A desperate and largely unknown humanitarian crisis is deteriorating in the Lake Chad Basin region of West Africa, forcing millions of people to flee their homes and leaving millions more in need of humanitarian assistance. Oxfam is providing life-saving support but help is urgently needed to prevent the crisis turning into a catastrophe.
Before the devastating earthquake of January 2010, Haiti was showing signs of dynamism. However, the pre-existing extreme levels of poverty and inequality exacerbated the devastation. Haiti’s reconstruction, if badly managed, will perpetuate the country’s inequality, benefiting the rich and creating new risk for the poor. If well managed, it really could help to build a better Haiti.
The goal of reconstruction now must be a genuinely more equitable Haiti, in which poverty and instability are reduced. The way to achieve that is through reconstruction led by Haiti’s government and other institutions, genuinely accountable to all Haitians. The international community, including the donors meeting in New York on 31 March to discuss Haiti’s reconstruction, must commit now to support that effort in the arduous years that lie ahead.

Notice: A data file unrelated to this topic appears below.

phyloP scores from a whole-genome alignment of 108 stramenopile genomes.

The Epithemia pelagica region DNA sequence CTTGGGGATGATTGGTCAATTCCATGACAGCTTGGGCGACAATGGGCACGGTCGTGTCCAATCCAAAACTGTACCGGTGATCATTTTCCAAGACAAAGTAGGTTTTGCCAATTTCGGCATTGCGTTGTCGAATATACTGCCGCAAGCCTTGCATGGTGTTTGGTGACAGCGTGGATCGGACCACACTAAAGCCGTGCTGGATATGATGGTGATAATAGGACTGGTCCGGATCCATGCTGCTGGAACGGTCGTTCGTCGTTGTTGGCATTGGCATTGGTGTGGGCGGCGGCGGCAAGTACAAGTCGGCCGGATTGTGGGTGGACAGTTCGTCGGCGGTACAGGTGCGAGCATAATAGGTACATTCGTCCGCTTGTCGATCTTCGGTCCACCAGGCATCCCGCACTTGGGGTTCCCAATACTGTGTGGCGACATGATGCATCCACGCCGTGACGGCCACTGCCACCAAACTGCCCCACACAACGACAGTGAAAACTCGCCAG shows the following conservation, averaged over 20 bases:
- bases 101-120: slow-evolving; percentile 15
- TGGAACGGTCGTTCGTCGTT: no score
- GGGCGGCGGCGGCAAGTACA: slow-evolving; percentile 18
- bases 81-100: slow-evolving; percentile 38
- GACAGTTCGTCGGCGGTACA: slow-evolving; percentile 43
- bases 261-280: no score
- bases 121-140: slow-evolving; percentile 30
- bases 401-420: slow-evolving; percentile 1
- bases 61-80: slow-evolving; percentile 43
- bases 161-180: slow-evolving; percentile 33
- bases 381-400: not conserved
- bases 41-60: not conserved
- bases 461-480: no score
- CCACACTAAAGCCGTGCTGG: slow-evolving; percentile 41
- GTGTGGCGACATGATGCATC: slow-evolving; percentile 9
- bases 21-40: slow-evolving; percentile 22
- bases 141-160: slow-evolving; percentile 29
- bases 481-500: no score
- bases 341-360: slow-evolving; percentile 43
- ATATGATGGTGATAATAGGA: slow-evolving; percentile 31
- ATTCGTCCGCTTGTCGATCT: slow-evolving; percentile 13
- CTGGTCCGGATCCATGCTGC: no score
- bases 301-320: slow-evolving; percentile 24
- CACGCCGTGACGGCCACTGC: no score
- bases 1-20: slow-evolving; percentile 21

Oxfam’s 32 years of experience in Haiti, 60 years of experience in disasters, and discussions with its long-term partners in Haiti, suggest that the reconstruction effort needs to meet three vital conditions.
- Haiti’s government and other Haitian institutions must lead the reconstruction.
- As they do so, they must be genuinely accountable to all Haitians, including civil society.
- Every Haitian must be given the information they need to make informed decisions on their future.